Sunday, January 17, 2010
When I was in grad school, I spent a lot of time learning about direct marketing and what separates good copy from bad. As an author, I often struggle with the written word as writing a book (SEO Made Simple) is different than writing a direct mail piece or even website copy. I learned a lesson a long time ago that came back to me while I was reading my box of Rice Krispies. When writing copy, ask yourself "who cares?" after each sentence you write.
That's right, "who cares?" After writing each line of copy, I was taught to ask the question who cares? If you actually try this exercise you'll find that a number of your sentences are without personalization, are too vague, or simply hold no value for the reader. After writing each line of copy ask "who cares?" If you can answer using the copy just written, you're on your way to more effective copy writing.
The other aspect of marketing copy that makes a real difference is the old acronym of "What's in it for me?" Is your copy directed at your audience? I was at a sales meeting this past week and presented to three similar groups. However, each group had their area of specialty and focus. When asked to present to each group, I found myself asking, "Why should they care about the information I'm presenting?". When I realized that the presentation wasn't ideal for groups 2 and 3, I found myself up late one night making changes to the presentation.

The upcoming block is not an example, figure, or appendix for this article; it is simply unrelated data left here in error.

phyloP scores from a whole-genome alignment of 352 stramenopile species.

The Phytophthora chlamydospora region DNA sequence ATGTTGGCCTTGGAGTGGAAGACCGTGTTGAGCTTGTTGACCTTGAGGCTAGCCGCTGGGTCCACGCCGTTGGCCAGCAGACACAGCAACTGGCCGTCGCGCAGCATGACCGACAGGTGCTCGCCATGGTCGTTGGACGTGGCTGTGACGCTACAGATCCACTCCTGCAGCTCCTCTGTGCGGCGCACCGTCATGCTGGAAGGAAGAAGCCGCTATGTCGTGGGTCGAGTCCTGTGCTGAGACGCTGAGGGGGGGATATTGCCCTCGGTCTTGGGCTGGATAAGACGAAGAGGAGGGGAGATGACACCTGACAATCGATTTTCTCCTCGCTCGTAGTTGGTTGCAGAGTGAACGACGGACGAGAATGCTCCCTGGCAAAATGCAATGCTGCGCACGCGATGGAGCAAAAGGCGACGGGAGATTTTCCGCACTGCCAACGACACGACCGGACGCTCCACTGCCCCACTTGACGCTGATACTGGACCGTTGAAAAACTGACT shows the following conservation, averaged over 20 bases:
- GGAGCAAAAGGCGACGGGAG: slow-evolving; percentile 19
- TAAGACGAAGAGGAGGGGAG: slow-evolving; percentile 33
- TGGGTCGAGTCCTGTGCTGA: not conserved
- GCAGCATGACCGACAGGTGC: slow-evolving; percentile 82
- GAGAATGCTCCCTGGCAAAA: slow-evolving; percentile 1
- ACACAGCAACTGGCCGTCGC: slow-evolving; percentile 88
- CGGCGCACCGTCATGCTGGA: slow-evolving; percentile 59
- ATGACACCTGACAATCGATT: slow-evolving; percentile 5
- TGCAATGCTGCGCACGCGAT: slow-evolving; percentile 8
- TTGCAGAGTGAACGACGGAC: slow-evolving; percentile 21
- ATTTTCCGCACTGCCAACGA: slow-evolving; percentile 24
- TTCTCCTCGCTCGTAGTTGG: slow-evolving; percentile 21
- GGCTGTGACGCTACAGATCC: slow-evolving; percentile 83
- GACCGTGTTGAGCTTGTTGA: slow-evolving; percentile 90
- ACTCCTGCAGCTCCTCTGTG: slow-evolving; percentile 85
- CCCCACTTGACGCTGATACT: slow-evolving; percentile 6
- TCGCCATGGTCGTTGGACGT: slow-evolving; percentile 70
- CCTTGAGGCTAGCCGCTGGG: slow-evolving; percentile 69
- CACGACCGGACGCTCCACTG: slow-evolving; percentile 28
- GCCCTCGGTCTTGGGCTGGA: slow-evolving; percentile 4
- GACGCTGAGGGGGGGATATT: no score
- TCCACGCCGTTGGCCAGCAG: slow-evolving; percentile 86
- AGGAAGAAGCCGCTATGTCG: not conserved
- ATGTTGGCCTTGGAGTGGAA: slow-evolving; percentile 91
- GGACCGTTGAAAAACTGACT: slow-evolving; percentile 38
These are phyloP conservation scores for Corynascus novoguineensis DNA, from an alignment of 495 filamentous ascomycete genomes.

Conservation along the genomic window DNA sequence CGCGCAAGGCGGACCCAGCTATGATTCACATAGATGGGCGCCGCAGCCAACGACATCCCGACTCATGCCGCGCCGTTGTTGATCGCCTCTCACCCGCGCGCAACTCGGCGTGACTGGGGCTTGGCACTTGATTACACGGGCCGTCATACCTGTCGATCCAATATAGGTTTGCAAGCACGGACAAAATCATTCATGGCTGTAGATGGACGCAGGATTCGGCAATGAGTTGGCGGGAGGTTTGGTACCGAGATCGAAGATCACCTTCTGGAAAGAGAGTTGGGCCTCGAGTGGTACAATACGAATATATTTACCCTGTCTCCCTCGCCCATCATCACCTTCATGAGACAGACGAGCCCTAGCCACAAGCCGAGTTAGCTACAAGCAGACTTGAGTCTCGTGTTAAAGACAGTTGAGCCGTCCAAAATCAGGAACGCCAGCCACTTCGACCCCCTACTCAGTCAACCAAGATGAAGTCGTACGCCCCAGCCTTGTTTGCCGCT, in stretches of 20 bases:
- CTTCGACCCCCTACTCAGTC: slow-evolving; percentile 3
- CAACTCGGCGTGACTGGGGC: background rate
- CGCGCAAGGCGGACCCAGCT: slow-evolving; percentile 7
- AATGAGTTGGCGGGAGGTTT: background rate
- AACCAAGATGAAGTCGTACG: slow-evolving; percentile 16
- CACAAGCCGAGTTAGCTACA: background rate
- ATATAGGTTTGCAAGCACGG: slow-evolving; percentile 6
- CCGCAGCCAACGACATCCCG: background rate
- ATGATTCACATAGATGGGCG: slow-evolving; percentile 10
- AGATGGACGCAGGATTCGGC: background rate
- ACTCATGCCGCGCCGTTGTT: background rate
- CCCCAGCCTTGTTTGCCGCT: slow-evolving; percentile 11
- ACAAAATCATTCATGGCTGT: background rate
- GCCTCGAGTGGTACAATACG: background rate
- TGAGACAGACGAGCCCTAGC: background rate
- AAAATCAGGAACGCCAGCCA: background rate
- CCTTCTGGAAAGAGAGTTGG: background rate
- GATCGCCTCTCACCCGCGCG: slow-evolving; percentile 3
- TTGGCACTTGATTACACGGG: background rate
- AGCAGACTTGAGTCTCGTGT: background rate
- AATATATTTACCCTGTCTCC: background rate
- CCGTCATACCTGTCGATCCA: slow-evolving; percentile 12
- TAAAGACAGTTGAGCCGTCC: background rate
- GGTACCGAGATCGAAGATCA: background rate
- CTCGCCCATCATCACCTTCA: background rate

If what you have to say isn't relevant, it will be ignored. Your copy needs to reflect the mindset and focus of your target audience. It's best to get feedback from those you're targeting and continually work to improve your understanding of their needs, environment, and ultimately the messages they resonate with.
What You'll Discover On Your Cereal Box
The next time you read your cereal box, you'll discover that with very limited space, and few words, good copywriters make you feel the value and benefit of what you have in your cereal bowl. I've learned over the years that great copywriting is hard to find. Bu then again, I never really stopped to read my cereal box. I suppose great copywriting was there all along. Enjoy your breakfast!